DOGGIE MAMA (Dogs Are Children Too)

 You can learn a lot from a dog; even a bad one

You can learn a lot from a dog ~ even a bad one


Doggie Mamas Anonymous Creed

~I know he is annoying~

~I’m the only one he minds; stay away~

~He only growls at people who try to take away his toys/girlfriend/bone~

~If you do, he won’t forget you~

~He’s a pain in the hiney, but he’s MY pain and I love him~


Only a certain population of people will appreciate this. If it doesn’t apply, then the story will mean nothing to you. You think it will never happen to you? Neither did I. Someday, it could happen to you; then, you’ll understand. Let me explain.

I used to make fun of old people with “little” dogs. I never liked them. Ever. My experience is that they are annoying, mean, and they bite. Unfortunately, I am now among that age group, and for the life of me, still don’t understand how I acquired a little dog. It was not intentional, my being raised with big, powerful dogs, along with my children being raised with them too.

Now, I am an empty nest mother, grandmother of six, and I have a small dog. I acquired him by accident. However, now that he’s been accepted into the tribe, I have to wonder just how accidental he really was. I am now officially a doggie mother, and as bad (mischievous) as he is, I can’t live without him. I will attempt to explain how this phenomenon happened (still shaking my head).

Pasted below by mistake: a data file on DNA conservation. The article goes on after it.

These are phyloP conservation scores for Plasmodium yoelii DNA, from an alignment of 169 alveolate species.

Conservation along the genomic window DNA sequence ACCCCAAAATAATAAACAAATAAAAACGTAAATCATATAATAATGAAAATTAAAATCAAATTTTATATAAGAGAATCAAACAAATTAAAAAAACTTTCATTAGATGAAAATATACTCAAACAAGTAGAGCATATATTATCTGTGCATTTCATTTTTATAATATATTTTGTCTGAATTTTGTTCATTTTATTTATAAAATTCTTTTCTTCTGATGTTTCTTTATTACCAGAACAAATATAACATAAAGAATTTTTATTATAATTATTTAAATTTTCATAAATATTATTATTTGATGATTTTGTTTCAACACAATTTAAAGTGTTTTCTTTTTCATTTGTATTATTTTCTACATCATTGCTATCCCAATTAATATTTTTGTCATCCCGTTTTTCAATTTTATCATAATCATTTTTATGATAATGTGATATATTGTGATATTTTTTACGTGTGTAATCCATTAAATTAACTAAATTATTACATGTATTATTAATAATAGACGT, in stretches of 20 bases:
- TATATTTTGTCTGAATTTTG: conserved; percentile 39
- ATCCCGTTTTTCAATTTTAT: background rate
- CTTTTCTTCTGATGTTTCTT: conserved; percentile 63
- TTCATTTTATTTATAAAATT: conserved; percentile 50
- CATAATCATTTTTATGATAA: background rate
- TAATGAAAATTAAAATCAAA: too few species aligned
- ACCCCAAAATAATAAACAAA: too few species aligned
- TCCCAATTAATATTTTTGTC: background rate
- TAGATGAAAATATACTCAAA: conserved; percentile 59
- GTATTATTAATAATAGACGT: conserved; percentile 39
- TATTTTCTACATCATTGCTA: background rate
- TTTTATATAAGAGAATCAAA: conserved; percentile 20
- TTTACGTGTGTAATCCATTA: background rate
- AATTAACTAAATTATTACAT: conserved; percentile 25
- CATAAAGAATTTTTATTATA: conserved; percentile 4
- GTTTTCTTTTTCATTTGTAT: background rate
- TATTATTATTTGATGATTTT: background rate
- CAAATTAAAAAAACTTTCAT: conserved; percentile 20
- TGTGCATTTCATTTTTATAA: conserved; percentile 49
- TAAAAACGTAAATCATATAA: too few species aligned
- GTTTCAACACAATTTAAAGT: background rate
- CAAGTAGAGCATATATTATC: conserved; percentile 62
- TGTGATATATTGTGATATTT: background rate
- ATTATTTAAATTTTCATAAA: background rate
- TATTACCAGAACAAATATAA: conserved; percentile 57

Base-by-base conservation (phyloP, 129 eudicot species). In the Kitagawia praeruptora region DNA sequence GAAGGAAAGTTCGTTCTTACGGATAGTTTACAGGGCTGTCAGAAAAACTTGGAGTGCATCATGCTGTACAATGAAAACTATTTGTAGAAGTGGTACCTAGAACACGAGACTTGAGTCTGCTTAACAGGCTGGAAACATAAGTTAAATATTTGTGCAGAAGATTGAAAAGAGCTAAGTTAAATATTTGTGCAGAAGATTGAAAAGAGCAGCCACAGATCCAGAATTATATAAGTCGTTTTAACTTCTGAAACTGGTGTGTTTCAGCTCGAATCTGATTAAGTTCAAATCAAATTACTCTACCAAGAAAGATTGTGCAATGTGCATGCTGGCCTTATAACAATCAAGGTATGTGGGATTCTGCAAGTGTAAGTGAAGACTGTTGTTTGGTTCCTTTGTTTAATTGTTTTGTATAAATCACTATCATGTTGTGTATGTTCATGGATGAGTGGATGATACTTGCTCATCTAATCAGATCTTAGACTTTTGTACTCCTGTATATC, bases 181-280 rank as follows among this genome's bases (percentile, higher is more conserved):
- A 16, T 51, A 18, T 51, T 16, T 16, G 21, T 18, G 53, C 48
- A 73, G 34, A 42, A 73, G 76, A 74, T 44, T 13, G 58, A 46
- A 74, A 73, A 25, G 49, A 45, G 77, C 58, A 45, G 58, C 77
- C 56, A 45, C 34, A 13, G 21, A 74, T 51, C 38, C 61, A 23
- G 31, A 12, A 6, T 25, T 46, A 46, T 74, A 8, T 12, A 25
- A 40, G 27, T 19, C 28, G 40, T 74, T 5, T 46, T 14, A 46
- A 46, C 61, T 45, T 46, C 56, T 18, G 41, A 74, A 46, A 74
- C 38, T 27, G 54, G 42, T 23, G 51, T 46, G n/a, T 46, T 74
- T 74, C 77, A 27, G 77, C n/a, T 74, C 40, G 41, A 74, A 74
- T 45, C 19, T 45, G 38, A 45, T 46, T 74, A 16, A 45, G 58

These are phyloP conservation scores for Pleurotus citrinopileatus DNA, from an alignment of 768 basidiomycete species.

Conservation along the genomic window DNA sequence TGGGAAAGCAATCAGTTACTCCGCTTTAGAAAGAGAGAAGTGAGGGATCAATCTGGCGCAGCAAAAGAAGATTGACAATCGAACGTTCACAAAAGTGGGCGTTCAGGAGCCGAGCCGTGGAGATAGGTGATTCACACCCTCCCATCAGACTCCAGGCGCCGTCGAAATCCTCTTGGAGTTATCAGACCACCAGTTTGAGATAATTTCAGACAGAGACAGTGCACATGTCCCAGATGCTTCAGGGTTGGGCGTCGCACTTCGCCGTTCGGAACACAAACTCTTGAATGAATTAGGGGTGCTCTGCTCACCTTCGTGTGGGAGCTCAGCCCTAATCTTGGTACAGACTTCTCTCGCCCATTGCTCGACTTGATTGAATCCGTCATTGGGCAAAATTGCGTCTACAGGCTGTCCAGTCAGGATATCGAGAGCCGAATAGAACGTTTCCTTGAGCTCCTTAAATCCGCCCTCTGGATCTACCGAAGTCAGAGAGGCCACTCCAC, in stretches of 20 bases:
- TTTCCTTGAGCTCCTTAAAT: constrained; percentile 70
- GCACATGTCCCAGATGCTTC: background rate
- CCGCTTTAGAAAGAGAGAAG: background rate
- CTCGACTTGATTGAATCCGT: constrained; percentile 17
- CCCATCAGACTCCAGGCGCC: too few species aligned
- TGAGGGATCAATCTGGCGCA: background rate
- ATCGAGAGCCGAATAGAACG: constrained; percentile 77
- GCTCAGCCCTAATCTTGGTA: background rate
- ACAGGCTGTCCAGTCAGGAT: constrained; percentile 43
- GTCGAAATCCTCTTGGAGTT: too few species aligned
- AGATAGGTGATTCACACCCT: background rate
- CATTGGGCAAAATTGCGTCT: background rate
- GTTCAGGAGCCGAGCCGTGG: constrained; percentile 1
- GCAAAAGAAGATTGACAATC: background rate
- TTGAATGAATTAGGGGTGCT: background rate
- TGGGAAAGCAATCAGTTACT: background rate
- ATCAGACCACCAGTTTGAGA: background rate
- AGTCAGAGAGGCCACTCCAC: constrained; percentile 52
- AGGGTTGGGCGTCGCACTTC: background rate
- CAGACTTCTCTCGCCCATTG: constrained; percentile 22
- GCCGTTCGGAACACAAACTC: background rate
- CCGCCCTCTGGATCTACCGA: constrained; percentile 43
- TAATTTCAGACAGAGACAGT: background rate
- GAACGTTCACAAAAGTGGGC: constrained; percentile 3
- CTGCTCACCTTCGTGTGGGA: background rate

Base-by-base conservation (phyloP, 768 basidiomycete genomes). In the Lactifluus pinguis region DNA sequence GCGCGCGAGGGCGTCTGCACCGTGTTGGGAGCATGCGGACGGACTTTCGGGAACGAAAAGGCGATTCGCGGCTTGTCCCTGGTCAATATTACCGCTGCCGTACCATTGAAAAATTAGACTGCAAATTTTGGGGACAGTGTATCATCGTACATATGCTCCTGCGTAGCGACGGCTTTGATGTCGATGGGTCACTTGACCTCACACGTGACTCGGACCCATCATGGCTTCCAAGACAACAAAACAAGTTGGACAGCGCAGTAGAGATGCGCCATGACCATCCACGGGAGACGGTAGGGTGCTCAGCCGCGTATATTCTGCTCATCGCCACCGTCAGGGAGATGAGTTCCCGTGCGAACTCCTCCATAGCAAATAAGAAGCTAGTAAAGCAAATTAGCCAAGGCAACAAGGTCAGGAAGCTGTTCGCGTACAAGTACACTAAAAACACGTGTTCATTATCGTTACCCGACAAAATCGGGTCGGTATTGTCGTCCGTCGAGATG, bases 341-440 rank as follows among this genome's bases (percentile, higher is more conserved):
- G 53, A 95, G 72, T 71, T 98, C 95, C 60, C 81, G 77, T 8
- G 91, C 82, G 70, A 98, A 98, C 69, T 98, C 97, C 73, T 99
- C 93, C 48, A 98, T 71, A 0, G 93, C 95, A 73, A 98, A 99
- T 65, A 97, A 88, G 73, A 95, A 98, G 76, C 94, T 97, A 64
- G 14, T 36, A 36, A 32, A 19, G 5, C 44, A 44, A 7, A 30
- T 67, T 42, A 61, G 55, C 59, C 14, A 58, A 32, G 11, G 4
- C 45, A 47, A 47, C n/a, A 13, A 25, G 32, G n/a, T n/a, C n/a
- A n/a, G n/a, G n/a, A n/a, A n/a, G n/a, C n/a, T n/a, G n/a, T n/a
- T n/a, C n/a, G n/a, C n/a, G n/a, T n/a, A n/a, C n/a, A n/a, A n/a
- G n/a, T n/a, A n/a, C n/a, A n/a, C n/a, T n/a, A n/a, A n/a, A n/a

Mothers have this instinct to care for others in ways that only a mother can. So, even when the natural children are grown, there’s this need to take care of something, to boss something, to correct something, swat at something, and to protect it (motherhood being the only species that can justify swatting its young in order to protect it).

Dogs have instinct too, one of them, like natural children, is to not obey the first time they are called. Dogs, like kids, have something called “selective hearing”.

Walter, my dog, is a Doxie: part Dachshund and part Beagle. His mom was a thoroughbred Dachshund but apparently dug under the fence and hooked up with the Beagle next door who made her an offer she couldn’t refuse. So, her pups were free. You’ll find out more about Walter in a new blog called, “WalMart Basket Puppy” later on.

So anyway, my dog, the Doxie, is not an English Shepherd, a breed known to understand upwards to 300 commands, nor a German shepherd or Lab, being smarty pants animals too. Our dog knows the only three commands that are necessary to his livelihood. Just like a child, he has selective hearing. He understands:

Did you do this?

Time to feed the cat.

Get. In. The. House.

He’s the first ever “house” dog in this family. He has working parents, unlike the  BIG dogs that had a stay-at-home mom and three kids to play with. So, basically, he only “goes” outside when we’re at home. Otherwise, he has to go on 3×3 doggie diapers that are in two rooms of the house.

When we get home, the first thing either of us does is inspect the house.

Trashcan. CHECK. Bed still made (or not). CHECK. Poop on the doggie diaper (or my floor)…..Walter!!!

Did you do this??